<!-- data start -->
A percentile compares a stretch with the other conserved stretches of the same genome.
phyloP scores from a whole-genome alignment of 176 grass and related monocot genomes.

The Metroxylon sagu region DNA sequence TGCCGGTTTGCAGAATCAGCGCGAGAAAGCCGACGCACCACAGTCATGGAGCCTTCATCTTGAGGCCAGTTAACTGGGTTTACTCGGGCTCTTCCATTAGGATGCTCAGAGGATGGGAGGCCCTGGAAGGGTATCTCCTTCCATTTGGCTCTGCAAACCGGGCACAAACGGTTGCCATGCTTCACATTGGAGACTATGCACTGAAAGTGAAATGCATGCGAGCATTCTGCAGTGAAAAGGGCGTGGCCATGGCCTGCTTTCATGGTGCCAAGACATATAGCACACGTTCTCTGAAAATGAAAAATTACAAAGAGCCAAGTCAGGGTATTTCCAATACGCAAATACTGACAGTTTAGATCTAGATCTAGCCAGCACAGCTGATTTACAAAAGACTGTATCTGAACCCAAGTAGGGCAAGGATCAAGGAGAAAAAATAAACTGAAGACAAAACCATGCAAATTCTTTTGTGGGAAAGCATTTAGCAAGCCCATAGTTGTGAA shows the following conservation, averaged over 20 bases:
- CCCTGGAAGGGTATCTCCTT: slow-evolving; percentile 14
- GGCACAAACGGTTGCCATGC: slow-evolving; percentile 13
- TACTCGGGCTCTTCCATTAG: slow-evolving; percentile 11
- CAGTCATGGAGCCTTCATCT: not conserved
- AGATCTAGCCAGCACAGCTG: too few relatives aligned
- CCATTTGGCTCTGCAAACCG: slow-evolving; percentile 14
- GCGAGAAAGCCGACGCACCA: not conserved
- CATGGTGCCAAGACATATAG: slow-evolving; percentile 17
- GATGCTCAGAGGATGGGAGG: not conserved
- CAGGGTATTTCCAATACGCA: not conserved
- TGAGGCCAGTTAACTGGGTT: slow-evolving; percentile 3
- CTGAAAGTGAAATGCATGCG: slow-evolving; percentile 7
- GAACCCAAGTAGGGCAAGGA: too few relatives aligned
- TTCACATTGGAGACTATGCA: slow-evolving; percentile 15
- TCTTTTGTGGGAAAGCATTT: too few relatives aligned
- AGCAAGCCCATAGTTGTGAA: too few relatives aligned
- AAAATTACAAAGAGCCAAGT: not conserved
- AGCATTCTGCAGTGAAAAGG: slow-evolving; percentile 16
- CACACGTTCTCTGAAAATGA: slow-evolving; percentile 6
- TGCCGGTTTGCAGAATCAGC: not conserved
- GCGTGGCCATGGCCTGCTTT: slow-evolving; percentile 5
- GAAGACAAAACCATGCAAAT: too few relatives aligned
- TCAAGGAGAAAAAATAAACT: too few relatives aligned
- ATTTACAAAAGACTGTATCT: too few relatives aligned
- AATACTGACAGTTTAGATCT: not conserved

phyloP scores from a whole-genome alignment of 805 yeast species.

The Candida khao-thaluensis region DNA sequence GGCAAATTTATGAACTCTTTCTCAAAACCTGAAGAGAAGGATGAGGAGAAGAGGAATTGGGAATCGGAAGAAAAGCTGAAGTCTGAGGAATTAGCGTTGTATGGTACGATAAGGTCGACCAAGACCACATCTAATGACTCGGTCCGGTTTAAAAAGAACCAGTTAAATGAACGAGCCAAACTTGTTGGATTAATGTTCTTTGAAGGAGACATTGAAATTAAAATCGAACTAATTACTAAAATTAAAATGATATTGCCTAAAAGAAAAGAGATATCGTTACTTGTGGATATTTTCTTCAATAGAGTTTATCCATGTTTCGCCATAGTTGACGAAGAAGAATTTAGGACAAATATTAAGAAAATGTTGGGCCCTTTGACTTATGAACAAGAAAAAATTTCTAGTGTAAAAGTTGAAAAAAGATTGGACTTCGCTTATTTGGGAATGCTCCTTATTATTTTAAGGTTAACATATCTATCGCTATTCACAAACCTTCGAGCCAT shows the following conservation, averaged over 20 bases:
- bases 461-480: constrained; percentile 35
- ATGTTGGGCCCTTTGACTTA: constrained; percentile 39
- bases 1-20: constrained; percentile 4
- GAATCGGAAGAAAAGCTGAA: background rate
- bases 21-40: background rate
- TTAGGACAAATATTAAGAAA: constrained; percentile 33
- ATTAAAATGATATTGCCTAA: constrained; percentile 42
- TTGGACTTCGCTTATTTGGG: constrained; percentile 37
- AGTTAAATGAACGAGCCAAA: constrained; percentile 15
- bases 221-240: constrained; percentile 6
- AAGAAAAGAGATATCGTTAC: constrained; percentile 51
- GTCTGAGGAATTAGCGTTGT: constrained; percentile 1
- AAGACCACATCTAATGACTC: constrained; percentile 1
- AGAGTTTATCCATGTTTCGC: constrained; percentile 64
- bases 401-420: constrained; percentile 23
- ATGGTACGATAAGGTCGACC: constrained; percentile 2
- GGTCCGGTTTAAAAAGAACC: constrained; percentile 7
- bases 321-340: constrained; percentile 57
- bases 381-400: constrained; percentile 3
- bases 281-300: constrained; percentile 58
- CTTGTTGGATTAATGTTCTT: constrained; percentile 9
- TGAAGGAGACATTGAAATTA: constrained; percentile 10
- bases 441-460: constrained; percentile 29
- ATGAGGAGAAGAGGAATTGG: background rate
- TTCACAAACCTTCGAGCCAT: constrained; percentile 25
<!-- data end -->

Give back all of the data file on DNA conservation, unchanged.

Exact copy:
A percentile compares a stretch with the other conserved stretches of the same genome.
phyloP scores from a whole-genome alignment of 176 grass and related monocot genomes.

The Metroxylon sagu region DNA sequence TGCCGGTTTGCAGAATCAGCGCGAGAAAGCCGACGCACCACAGTCATGGAGCCTTCATCTTGAGGCCAGTTAACTGGGTTTACTCGGGCTCTTCCATTAGGATGCTCAGAGGATGGGAGGCCCTGGAAGGGTATCTCCTTCCATTTGGCTCTGCAAACCGGGCACAAACGGTTGCCATGCTTCACATTGGAGACTATGCACTGAAAGTGAAATGCATGCGAGCATTCTGCAGTGAAAAGGGCGTGGCCATGGCCTGCTTTCATGGTGCCAAGACATATAGCACACGTTCTCTGAAAATGAAAAATTACAAAGAGCCAAGTCAGGGTATTTCCAATACGCAAATACTGACAGTTTAGATCTAGATCTAGCCAGCACAGCTGATTTACAAAAGACTGTATCTGAACCCAAGTAGGGCAAGGATCAAGGAGAAAAAATAAACTGAAGACAAAACCATGCAAATTCTTTTGTGGGAAAGCATTTAGCAAGCCCATAGTTGTGAA shows the following conservation, averaged over 20 bases:
- CCCTGGAAGGGTATCTCCTT: slow-evolving; percentile 14
- GGCACAAACGGTTGCCATGC: slow-evolving; percentile 13
- TACTCGGGCTCTTCCATTAG: slow-evolving; percentile 11
- CAGTCATGGAGCCTTCATCT: not conserved
- AGATCTAGCCAGCACAGCTG: too few relatives aligned
- CCATTTGGCTCTGCAAACCG: slow-evolving; percentile 14
- GCGAGAAAGCCGACGCACCA: not conserved
- CATGGTGCCAAGACATATAG: slow-evolving; percentile 17
- GATGCTCAGAGGATGGGAGG: not conserved
- CAGGGTATTTCCAATACGCA: not conserved
- TGAGGCCAGTTAACTGGGTT: slow-evolving; percentile 3
- CTGAAAGTGAAATGCATGCG: slow-evolving; percentile 7
- GAACCCAAGTAGGGCAAGGA: too few relatives aligned
- TTCACATTGGAGACTATGCA: slow-evolving; percentile 15
- TCTTTTGTGGGAAAGCATTT: too few relatives aligned
- AGCAAGCCCATAGTTGTGAA: too few relatives aligned
- AAAATTACAAAGAGCCAAGT: not conserved
- AGCATTCTGCAGTGAAAAGG: slow-evolving; percentile 16
- CACACGTTCTCTGAAAATGA: slow-evolving; percentile 6
- TGCCGGTTTGCAGAATCAGC: not conserved
- GCGTGGCCATGGCCTGCTTT: slow-evolving; percentile 5
- GAAGACAAAACCATGCAAAT: too few relatives aligned
- TCAAGGAGAAAAAATAAACT: too few relatives aligned
- ATTTACAAAAGACTGTATCT: too few relatives aligned
- AATACTGACAGTTTAGATCT: not conserved

phyloP scores from a whole-genome alignment of 805 yeast species.

The Candida khao-thaluensis region DNA sequence GGCAAATTTATGAACTCTTTCTCAAAACCTGAAGAGAAGGATGAGGAGAAGAGGAATTGGGAATCGGAAGAAAAGCTGAAGTCTGAGGAATTAGCGTTGTATGGTACGATAAGGTCGACCAAGACCACATCTAATGACTCGGTCCGGTTTAAAAAGAACCAGTTAAATGAACGAGCCAAACTTGTTGGATTAATGTTCTTTGAAGGAGACATTGAAATTAAAATCGAACTAATTACTAAAATTAAAATGATATTGCCTAAAAGAAAAGAGATATCGTTACTTGTGGATATTTTCTTCAATAGAGTTTATCCATGTTTCGCCATAGTTGACGAAGAAGAATTTAGGACAAATATTAAGAAAATGTTGGGCCCTTTGACTTATGAACAAGAAAAAATTTCTAGTGTAAAAGTTGAAAAAAGATTGGACTTCGCTTATTTGGGAATGCTCCTTATTATTTTAAGGTTAACATATCTATCGCTATTCACAAACCTTCGAGCCAT shows the following conservation, averaged over 20 bases:
- bases 461-480: constrained; percentile 35
- ATGTTGGGCCCTTTGACTTA: constrained; percentile 39
- bases 1-20: constrained; percentile 4
- GAATCGGAAGAAAAGCTGAA: background rate
- bases 21-40: background rate
- TTAGGACAAATATTAAGAAA: constrained; percentile 33
- ATTAAAATGATATTGCCTAA: constrained; percentile 42
- TTGGACTTCGCTTATTTGGG: constrained; percentile 37
- AGTTAAATGAACGAGCCAAA: constrained; percentile 15
- bases 221-240: constrained; percentile 6
- AAGAAAAGAGATATCGTTAC: constrained; percentile 51
- GTCTGAGGAATTAGCGTTGT: constrained; percentile 1
- AAGACCACATCTAATGACTC: constrained; percentile 1
- AGAGTTTATCCATGTTTCGC: constrained; percentile 64
- bases 401-420: constrained; percentile 23
- ATGGTACGATAAGGTCGACC: constrained; percentile 2
- GGTCCGGTTTAAAAAGAACC: constrained; percentile 7
- bases 321-340: constrained; percentile 57
- bases 381-400: constrained; percentile 3
- bases 281-300: constrained; percentile 58
- CTTGTTGGATTAATGTTCTT: constrained; percentile 9
- TGAAGGAGACATTGAAATTA: constrained; percentile 10
- bases 441-460: constrained; percentile 29
- ATGAGGAGAAGAGGAATTGG: background rate
- TTCACAAACCTTCGAGCCAT: constrained; percentile 25